Playing party politics with HR

Patricia Hewitt Labour secretary of state for trade and industry

I don’t need to tell readers of Personnel Today the importance of businesses valuing their employees and subscribing to decent work-life balance policies. One of my proudest achievements over the past four years at the DTI has been our ability to build support for, and extend our policies on flexible working. It’s telling that in the last election campaign not one of the political parties dedicated a full day’s campaigning to this agenda. Now, already, all three have (with the Tories reversing their consistent opposition to this agenda just in time for the election). The culture has changed and, I believe, changed for the better.

Work-life balance

We want to give more choice to families about how they balance their work and home life – because it’s good for them, good for our economy and society, because it gives their children a better start in life, and it’s good for business. Our flexible working laws are already proving a success, with nearly 800,000 new working patterns in the first year alone and 87% of businesses surveyed by the CBI reporting that the law has had either a positive, or no impact on their business.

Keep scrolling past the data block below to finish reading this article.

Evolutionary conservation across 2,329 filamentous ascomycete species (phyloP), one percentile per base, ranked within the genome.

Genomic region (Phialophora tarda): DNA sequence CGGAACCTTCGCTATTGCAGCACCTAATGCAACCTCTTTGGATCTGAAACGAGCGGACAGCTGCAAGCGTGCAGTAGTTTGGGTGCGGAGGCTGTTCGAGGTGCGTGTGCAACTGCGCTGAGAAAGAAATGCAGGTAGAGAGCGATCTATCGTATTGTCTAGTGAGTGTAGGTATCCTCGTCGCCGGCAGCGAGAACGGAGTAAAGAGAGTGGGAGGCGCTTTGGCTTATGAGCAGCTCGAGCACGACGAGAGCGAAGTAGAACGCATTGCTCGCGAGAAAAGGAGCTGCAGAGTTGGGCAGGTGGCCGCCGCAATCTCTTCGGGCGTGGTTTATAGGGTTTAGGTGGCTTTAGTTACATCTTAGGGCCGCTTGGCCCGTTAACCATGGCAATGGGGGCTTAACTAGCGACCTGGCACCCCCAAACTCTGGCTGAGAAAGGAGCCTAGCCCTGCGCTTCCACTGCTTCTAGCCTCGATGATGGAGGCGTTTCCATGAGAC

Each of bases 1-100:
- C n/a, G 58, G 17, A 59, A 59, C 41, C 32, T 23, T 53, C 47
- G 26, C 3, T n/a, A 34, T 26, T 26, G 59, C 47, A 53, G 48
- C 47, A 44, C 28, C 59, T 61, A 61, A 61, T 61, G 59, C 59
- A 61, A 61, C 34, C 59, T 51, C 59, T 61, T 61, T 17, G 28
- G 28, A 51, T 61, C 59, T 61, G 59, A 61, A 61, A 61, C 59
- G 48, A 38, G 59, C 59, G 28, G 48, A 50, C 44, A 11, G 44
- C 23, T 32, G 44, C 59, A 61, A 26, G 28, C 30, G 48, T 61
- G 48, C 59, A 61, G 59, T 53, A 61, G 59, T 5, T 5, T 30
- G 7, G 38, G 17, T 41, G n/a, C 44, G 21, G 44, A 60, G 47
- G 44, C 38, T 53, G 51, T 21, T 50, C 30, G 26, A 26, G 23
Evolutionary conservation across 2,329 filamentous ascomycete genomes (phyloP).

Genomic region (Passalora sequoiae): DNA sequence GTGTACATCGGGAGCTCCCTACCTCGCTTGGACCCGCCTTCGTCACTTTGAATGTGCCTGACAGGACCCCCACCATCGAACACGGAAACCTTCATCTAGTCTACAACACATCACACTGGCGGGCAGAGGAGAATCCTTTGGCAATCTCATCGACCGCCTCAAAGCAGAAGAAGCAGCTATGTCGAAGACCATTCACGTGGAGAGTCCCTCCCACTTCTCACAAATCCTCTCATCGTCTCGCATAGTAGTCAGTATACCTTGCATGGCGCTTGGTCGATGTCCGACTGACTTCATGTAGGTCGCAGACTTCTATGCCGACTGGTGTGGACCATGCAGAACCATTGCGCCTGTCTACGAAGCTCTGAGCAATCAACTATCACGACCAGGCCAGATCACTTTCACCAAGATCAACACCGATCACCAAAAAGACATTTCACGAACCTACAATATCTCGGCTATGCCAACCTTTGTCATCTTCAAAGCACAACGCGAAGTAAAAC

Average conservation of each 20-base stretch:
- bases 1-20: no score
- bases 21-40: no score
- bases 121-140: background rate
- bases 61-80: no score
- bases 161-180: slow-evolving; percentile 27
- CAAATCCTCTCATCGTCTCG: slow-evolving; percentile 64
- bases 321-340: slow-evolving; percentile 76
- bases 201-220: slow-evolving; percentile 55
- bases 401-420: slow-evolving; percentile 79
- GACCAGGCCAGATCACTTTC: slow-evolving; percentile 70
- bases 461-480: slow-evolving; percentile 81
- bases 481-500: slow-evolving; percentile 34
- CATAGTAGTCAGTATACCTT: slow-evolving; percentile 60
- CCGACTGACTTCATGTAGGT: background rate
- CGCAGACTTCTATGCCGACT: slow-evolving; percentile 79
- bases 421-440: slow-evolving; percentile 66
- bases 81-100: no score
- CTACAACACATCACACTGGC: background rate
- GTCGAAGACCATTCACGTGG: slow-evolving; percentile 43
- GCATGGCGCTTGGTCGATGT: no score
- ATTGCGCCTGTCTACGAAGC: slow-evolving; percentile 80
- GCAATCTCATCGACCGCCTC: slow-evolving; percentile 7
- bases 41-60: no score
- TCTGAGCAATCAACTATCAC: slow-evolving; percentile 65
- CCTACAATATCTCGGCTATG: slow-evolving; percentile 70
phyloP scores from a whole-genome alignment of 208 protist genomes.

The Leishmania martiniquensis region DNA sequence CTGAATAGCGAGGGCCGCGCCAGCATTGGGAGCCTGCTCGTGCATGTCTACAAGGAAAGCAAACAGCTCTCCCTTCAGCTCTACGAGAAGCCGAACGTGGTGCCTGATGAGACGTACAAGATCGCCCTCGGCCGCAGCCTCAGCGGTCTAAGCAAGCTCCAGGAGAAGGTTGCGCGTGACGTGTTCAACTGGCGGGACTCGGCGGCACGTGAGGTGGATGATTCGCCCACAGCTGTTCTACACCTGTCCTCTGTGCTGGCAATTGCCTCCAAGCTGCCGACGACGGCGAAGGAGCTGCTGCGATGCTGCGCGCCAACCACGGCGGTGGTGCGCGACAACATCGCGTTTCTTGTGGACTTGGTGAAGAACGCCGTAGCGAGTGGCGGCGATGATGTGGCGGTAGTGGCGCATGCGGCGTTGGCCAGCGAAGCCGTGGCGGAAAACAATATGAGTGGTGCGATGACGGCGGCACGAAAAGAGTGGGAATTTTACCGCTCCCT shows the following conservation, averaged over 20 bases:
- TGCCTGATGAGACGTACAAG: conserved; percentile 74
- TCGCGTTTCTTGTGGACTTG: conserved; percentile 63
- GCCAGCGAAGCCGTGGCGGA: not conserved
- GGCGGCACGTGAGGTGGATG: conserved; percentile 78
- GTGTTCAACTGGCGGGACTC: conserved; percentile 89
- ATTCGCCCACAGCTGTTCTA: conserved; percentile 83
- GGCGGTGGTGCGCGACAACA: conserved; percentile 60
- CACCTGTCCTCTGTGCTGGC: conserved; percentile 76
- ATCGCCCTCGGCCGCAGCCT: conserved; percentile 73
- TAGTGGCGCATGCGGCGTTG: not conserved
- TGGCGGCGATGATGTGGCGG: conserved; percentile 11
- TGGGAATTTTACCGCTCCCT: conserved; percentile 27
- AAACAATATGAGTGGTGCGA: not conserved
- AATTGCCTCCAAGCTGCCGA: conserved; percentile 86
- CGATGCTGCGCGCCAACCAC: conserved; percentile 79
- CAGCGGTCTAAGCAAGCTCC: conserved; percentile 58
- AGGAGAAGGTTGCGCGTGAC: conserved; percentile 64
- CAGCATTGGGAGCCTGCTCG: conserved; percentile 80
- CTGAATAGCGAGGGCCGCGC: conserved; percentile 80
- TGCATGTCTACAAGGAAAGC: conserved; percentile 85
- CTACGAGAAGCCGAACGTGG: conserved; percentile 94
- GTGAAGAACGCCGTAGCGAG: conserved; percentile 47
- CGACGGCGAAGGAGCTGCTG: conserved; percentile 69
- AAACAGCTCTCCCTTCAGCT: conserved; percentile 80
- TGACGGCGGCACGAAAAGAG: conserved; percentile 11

We are now consulting on proposals to extend the law to the carers of sick and disabled relatives and parents of older children. We also want to know if there is more the government can do to assist employers handling requests for flexible working and help employees make requests. As someone who has run small organisations for much of my working life, I recognise that the needs of parents and carers [have to be] balanced with the needs of business. We want to provide real choices for families but we must do this without damaging economic growth.

Light-touch legislation

Many employers offer flexible working across the workforce as they consider it makes business sense to do so. We recognise this and have sought to encourage uptake through promoting the spread of best practice alongside targeted, light-touch legislation.

We have already introduced a number of measures to support working families, including longer maternity leave, increases in both Statutory Maternity Pay and the Maternity Allowance, plus extending the payment period. We are now consulting on giving a further £1,400 to working parents, and extending maternity pay and adoption pay from six to nine months by April 2007, with the goal of a year’s paid leave by end of the next Parliament.

We are also looking at a new right for mothers to transfer a proportion of their leave and pay to fathers and giving employers greater certainty over when employees return to work.

Best practice

We believe this is a strong, workable package as it builds on the best business practice. It also builds on increasing support and awareness among the general public for these measures.

I am committed to working within the grain of best business practice and involving the business community, trade unions and family groups.